To summarize – once imitation has evolved, a second replicator comes into being which spreads much faster than the first. Because the skills that are initially copies are biologically useful, it pays individuals both to copy and to mate with the best imitators. This conjunction means that successful memes begin to dictate which genes are most successful: the genes responsible for improving the spread of those memes. The genes could not have predicted the effect of creating a second replicator and cannot, as it were, take it back. 99, 100
Blackmore argues that memes – units of information that can be imitated – are a replicator that evolve, just as genes are a replicator that evolve. Furthermore, she argues that these memes are not subservient to genetic interests, and can (and have) shaped genetic evolution by creating large brains and language, which wouldn’t have evolved in the absence of memetic selection.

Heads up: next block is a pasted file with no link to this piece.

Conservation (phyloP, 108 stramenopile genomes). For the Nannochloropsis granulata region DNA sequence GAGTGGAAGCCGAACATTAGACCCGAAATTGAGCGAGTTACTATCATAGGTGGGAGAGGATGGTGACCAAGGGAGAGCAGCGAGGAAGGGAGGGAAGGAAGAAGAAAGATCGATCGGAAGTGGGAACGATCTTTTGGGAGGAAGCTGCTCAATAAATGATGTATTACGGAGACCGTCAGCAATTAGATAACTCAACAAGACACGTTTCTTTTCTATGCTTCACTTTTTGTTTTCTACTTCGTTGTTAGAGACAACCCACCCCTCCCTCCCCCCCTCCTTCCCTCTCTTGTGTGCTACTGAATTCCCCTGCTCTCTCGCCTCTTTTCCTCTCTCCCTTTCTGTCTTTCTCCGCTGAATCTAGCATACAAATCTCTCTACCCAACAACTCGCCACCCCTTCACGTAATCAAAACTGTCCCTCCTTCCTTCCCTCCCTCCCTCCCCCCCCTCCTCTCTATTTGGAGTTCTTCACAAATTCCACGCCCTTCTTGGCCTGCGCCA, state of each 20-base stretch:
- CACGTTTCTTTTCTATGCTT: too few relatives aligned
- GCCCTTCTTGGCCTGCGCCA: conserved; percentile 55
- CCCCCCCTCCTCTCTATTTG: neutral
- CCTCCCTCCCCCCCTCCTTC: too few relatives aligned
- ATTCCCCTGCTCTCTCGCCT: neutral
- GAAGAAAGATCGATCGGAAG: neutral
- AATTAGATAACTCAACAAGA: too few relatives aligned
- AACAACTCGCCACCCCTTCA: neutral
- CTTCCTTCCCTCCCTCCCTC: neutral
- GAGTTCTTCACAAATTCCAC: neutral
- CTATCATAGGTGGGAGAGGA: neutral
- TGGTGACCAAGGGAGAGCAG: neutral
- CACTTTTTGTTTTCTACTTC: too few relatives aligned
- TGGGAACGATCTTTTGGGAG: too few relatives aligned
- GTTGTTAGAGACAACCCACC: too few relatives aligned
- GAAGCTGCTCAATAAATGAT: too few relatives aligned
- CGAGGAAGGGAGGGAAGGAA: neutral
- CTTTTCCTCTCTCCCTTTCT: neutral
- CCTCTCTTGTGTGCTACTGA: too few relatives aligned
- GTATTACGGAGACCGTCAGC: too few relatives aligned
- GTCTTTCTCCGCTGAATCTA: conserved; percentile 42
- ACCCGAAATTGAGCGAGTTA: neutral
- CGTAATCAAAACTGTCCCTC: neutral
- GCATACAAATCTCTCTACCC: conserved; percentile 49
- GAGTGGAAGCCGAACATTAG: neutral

The book is interesting, and at times convincing. However, due to the complexity of memes (how are they defined, where are they stored, what is the DNA of a meme) I’m not sure that it can become a hard science in the way that genetics has.
Memes seem to pay a role in the unfolding of the universe (physics, to chemistry, to biology, to memes, to technology, etc) but it’s still hard for me to grasp what memes are, how they are transmitted, and exactly how they can be said to now exist independent of genes. Biological inheritance is a different layer than chemistry, but it’s still on chemistry’s ‘leash’. Likewise, it seems that memes may have a long leash and may drive some genetic selection, but off the leash seems wrong, or imprecisely put. Perhaps technology will advance to the point that it builds itself, and then the leash is cut.